This is the first quodlibet I’ve mentioned that is not by a single composer/lyricist; you can see why these things might be a challenge to write with another person.

One, ostensibly a real showtune from the musical everyone in A Chorus Line is auditioning for, has been half-heard earlier in the show; in its reprise, which functions as both A Chorus Line‘s finale and bows, One is presented again, followed by its counter-melody, and then by the quodlibet moment.

If you’re not a musician, you may not appreciate how distinctive the chord progression for One is. There’s no other I know quite like it:

one-chord-progression_0002

That’s like the chords to a bebop tune. Little wonder that, while Hamlisch’s main tune is a cracker, his counter-melody is like a clever student’s exam answer, with too many chromatic runs, and a flabby loss of verve in bars 9-16. Even if you’re not a sight-reader, I reckon you can see it:one-countermelody-comments_0002

Meanwhile, Kleban, the lyricist, is having a field day:

She walks into a room and you know
She’s uncommonly rare, very unique,
Peripatetic, poetic and chic …

Very unique? How unique can something be? By the last bars of the section above, Kleban is essaying:

Loaded with charisma is ma
Jauntily sauntering, ambling shambler.

… which no-one ever hears, because the women of the cast are taking their bows. The following video is grainy – and, fair warning, it cuts out just before the end – but you can see what I mean:

I wonder, did Kleban know, as he sweated over each syllable, that they’d be drowned out nightly? One is a helluva number overall, but as a quodlibet, it’s all about the dancing. Oh, that Michael Bennett.

 

 

 

Some Old Musical Theatre Songwriting Tropes We Should Be Using More

1. Flip the Title Around, and/or Gently Pun Upon It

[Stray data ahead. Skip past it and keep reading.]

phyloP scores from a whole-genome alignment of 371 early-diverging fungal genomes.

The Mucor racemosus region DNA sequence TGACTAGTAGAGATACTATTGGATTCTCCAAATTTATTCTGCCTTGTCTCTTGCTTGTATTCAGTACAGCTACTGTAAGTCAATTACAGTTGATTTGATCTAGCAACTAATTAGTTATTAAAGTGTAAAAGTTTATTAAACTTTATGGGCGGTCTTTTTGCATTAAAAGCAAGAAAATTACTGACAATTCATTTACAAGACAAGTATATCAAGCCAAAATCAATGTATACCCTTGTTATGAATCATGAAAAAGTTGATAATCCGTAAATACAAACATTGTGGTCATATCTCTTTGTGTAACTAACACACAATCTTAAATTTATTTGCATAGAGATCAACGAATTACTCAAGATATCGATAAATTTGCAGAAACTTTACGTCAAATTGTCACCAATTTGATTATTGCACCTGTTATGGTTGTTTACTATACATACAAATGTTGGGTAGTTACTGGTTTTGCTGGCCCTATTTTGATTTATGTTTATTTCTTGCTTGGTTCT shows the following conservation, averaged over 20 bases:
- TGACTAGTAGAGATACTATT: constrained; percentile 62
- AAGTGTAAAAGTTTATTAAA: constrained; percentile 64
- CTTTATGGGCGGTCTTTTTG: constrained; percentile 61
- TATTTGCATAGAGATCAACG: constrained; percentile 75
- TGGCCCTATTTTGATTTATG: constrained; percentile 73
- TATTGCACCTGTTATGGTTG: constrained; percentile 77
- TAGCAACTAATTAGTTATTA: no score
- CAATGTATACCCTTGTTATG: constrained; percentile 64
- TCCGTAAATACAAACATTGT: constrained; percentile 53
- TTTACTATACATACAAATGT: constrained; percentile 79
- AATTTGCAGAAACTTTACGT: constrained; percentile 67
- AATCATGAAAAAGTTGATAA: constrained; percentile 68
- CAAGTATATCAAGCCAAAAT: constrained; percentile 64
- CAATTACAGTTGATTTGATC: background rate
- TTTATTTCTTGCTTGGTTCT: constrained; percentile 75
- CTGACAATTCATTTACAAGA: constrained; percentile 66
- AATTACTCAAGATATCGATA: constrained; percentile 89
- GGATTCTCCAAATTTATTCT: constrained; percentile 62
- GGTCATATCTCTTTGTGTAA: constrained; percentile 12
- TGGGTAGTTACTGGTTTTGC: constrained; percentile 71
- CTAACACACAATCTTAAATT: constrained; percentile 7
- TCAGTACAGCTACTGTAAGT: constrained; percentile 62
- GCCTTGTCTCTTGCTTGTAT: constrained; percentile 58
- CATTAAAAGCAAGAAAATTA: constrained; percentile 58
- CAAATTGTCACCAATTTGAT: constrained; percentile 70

Punning on a song’s title used be quite the thing, back when lyricists were allowed to be clever for the fun of it. Here’s an attention-getting example from Ira Gershwin:

Beginning of refrain …

They’re writing songs of love,
But not for me.
A lucky star’s above,
But not for me.

By refrain’s end …

When every happy plot,
Ends with a marriage knot
And there’s no knot for me

That’s “But Not For Me”, from Girl Crazy (1930), and I doubt you could get away with that sort of pun today, outside of a cabaret act or a topical revue. It throws character aside, and pulls the audience out of the story. But Ira Gershwin could be beautifully subtle when he wanted to. This is “Long Ago (and Far Away)”, from the movie Cover Girl (1944):

Refrain starts …

Long ago and far away
I dreamed a dream one day
And now that dream is here beside me

Refrain ends …

Just one look and then I knew
That all I longed for
Long ago was you.

Notice how, apart from the downright dreamy sentiment, playing with the title like this gives Gershwin a fresh rhyme for the final syllable, and on a lovely vowel?

One more: here’s Stephen Sondheim in “Good Thing Going”, from Merrily We Roll Along (1981), avoiding the trap of rhyming the last word of a song with the pinched sound of “going”, while also breaking our hearts.

Beginning …

It started out like a song.
We started quiet and slow, with no surprise,
And then one morning I woke to realise
We had a good thing going.

Ending …

It could have kept on growing,
Instead of just kept on.
We had a good thing going, going,
Gone.

Advantages of this trope: It obliges you to move the song’s ideas forward. Let me repeat that. It obliges you to move the song’s ideas. Forward. An AABA theatre song should do something like this:

A – only some of what you need to know,
A – a little more of what you need, extra details, elaborations,
B – a fresh perspective, alternative view, dissenting opinions,
A – the last of what you need to know, maybe with a revelation, or a twist.

Here’s what too many contemporary AABA theatre songs do:

A – everything you need to know.
A – what I just told you, only more of it.
B – what you already know, seen from a different vantage point.
A – what you know, louder and higher.